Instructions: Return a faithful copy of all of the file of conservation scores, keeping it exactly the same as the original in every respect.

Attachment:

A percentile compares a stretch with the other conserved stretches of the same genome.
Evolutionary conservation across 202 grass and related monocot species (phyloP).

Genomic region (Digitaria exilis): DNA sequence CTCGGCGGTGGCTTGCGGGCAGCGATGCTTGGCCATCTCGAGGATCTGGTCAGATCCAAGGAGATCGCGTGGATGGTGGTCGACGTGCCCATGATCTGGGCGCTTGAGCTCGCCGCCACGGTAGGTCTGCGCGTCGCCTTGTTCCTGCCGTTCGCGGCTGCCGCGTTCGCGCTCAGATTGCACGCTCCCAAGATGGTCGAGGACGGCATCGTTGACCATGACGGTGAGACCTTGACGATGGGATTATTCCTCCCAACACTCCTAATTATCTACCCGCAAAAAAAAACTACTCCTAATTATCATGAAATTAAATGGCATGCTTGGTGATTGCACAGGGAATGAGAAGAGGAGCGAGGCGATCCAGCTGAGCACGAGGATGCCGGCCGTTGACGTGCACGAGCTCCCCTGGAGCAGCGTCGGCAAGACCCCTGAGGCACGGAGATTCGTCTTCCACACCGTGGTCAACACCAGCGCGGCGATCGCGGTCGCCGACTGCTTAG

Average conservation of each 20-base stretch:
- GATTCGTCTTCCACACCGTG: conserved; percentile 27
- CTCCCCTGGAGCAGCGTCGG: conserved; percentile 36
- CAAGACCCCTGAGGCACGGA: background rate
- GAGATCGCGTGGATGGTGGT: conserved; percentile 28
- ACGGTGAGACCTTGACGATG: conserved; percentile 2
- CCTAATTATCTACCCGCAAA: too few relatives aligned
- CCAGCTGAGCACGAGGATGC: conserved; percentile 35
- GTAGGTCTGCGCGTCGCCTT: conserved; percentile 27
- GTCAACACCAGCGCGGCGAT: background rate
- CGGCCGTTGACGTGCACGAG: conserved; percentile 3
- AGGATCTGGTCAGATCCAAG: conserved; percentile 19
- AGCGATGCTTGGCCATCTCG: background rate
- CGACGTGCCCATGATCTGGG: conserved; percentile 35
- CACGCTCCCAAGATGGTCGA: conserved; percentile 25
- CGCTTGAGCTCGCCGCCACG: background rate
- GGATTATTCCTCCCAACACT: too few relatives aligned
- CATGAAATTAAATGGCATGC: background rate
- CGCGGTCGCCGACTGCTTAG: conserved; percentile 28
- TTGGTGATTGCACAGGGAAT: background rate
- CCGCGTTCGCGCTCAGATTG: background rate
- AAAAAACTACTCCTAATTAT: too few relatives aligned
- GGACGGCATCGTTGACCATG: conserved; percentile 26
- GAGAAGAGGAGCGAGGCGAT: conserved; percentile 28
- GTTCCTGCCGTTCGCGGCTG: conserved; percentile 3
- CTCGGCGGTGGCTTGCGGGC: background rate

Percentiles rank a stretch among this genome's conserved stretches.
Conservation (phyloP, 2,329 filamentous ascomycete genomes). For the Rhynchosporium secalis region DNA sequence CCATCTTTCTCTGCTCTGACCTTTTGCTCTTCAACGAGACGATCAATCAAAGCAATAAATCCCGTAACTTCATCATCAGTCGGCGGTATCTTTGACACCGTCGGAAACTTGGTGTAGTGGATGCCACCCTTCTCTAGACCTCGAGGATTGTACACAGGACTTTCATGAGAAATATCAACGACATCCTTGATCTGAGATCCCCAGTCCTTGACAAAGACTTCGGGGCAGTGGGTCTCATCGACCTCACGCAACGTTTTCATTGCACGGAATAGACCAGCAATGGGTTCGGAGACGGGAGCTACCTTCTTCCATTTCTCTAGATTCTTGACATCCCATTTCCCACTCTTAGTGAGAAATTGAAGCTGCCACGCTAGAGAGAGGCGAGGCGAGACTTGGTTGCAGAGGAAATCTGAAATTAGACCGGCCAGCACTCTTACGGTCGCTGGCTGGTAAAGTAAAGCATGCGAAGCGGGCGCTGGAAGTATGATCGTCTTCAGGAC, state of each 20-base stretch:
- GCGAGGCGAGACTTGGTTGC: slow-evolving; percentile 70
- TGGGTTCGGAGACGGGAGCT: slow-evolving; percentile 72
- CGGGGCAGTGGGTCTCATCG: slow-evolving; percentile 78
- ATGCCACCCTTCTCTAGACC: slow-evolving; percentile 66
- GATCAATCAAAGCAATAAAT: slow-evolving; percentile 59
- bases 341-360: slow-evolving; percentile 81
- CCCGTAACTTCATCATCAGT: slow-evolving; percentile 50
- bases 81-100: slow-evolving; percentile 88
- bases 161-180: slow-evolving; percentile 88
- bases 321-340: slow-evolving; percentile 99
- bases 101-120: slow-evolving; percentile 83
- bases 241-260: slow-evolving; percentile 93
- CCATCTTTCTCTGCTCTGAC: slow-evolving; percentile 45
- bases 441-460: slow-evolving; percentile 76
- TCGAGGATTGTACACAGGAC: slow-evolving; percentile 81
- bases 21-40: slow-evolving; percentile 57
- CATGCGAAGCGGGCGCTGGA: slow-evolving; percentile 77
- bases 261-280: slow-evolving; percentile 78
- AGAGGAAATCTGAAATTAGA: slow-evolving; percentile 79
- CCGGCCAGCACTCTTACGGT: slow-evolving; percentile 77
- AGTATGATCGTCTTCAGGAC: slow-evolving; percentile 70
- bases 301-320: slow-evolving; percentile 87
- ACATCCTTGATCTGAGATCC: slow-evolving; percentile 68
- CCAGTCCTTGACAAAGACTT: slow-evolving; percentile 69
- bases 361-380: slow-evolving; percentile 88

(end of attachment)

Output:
A percentile compares a stretch with the other conserved stretches of the same genome.
Evolutionary conservation across 202 grass and related monocot species (phyloP).

Genomic region (Digitaria exilis): DNA sequence CTCGGCGGTGGCTTGCGGGCAGCGATGCTTGGCCATCTCGAGGATCTGGTCAGATCCAAGGAGATCGCGTGGATGGTGGTCGACGTGCCCATGATCTGGGCGCTTGAGCTCGCCGCCACGGTAGGTCTGCGCGTCGCCTTGTTCCTGCCGTTCGCGGCTGCCGCGTTCGCGCTCAGATTGCACGCTCCCAAGATGGTCGAGGACGGCATCGTTGACCATGACGGTGAGACCTTGACGATGGGATTATTCCTCCCAACACTCCTAATTATCTACCCGCAAAAAAAAACTACTCCTAATTATCATGAAATTAAATGGCATGCTTGGTGATTGCACAGGGAATGAGAAGAGGAGCGAGGCGATCCAGCTGAGCACGAGGATGCCGGCCGTTGACGTGCACGAGCTCCCCTGGAGCAGCGTCGGCAAGACCCCTGAGGCACGGAGATTCGTCTTCCACACCGTGGTCAACACCAGCGCGGCGATCGCGGTCGCCGACTGCTTAG

Average conservation of each 20-base stretch:
- GATTCGTCTTCCACACCGTG: conserved; percentile 27
- CTCCCCTGGAGCAGCGTCGG: conserved; percentile 36
- CAAGACCCCTGAGGCACGGA: background rate
- GAGATCGCGTGGATGGTGGT: conserved; percentile 28
- ACGGTGAGACCTTGACGATG: conserved; percentile 2
- CCTAATTATCTACCCGCAAA: too few relatives aligned
- CCAGCTGAGCACGAGGATGC: conserved; percentile 35
- GTAGGTCTGCGCGTCGCCTT: conserved; percentile 27
- GTCAACACCAGCGCGGCGAT: background rate
- CGGCCGTTGACGTGCACGAG: conserved; percentile 3
- AGGATCTGGTCAGATCCAAG: conserved; percentile 19
- AGCGATGCTTGGCCATCTCG: background rate
- CGACGTGCCCATGATCTGGG: conserved; percentile 35
- CACGCTCCCAAGATGGTCGA: conserved; percentile 25
- CGCTTGAGCTCGCCGCCACG: background rate
- GGATTATTCCTCCCAACACT: too few relatives aligned
- CATGAAATTAAATGGCATGC: background rate
- CGCGGTCGCCGACTGCTTAG: conserved; percentile 28
- TTGGTGATTGCACAGGGAAT: background rate
- CCGCGTTCGCGCTCAGATTG: background rate
- AAAAAACTACTCCTAATTAT: too few relatives aligned
- GGACGGCATCGTTGACCATG: conserved; percentile 26
- GAGAAGAGGAGCGAGGCGAT: conserved; percentile 28
- GTTCCTGCCGTTCGCGGCTG: conserved; percentile 3
- CTCGGCGGTGGCTTGCGGGC: background rate

Percentiles rank a stretch among this genome's conserved stretches.
Conservation (phyloP, 2,329 filamentous ascomycete genomes). For the Rhynchosporium secalis region DNA sequence CCATCTTTCTCTGCTCTGACCTTTTGCTCTTCAACGAGACGATCAATCAAAGCAATAAATCCCGTAACTTCATCATCAGTCGGCGGTATCTTTGACACCGTCGGAAACTTGGTGTAGTGGATGCCACCCTTCTCTAGACCTCGAGGATTGTACACAGGACTTTCATGAGAAATATCAACGACATCCTTGATCTGAGATCCCCAGTCCTTGACAAAGACTTCGGGGCAGTGGGTCTCATCGACCTCACGCAACGTTTTCATTGCACGGAATAGACCAGCAATGGGTTCGGAGACGGGAGCTACCTTCTTCCATTTCTCTAGATTCTTGACATCCCATTTCCCACTCTTAGTGAGAAATTGAAGCTGCCACGCTAGAGAGAGGCGAGGCGAGACTTGGTTGCAGAGGAAATCTGAAATTAGACCGGCCAGCACTCTTACGGTCGCTGGCTGGTAAAGTAAAGCATGCGAAGCGGGCGCTGGAAGTATGATCGTCTTCAGGAC, state of each 20-base stretch:
- GCGAGGCGAGACTTGGTTGC: slow-evolving; percentile 70
- TGGGTTCGGAGACGGGAGCT: slow-evolving; percentile 72
- CGGGGCAGTGGGTCTCATCG: slow-evolving; percentile 78
- ATGCCACCCTTCTCTAGACC: slow-evolving; percentile 66
- GATCAATCAAAGCAATAAAT: slow-evolving; percentile 59
- bases 341-360: slow-evolving; percentile 81
- CCCGTAACTTCATCATCAGT: slow-evolving; percentile 50
- bases 81-100: slow-evolving; percentile 88
- bases 161-180: slow-evolving; percentile 88
- bases 321-340: slow-evolving; percentile 99
- bases 101-120: slow-evolving; percentile 83
- bases 241-260: slow-evolving; percentile 93
- CCATCTTTCTCTGCTCTGAC: slow-evolving; percentile 45
- bases 441-460: slow-evolving; percentile 76
- TCGAGGATTGTACACAGGAC: slow-evolving; percentile 81
- bases 21-40: slow-evolving; percentile 57
- CATGCGAAGCGGGCGCTGGA: slow-evolving; percentile 77
- bases 261-280: slow-evolving; percentile 78
- AGAGGAAATCTGAAATTAGA: slow-evolving; percentile 79
- CCGGCCAGCACTCTTACGGT: slow-evolving; percentile 77
- AGTATGATCGTCTTCAGGAC: slow-evolving; percentile 70
- bases 301-320: slow-evolving; percentile 87
- ACATCCTTGATCTGAGATCC: slow-evolving; percentile 68
- CCAGTCCTTGACAAAGACTT: slow-evolving; percentile 69
- bases 361-380: slow-evolving; percentile 88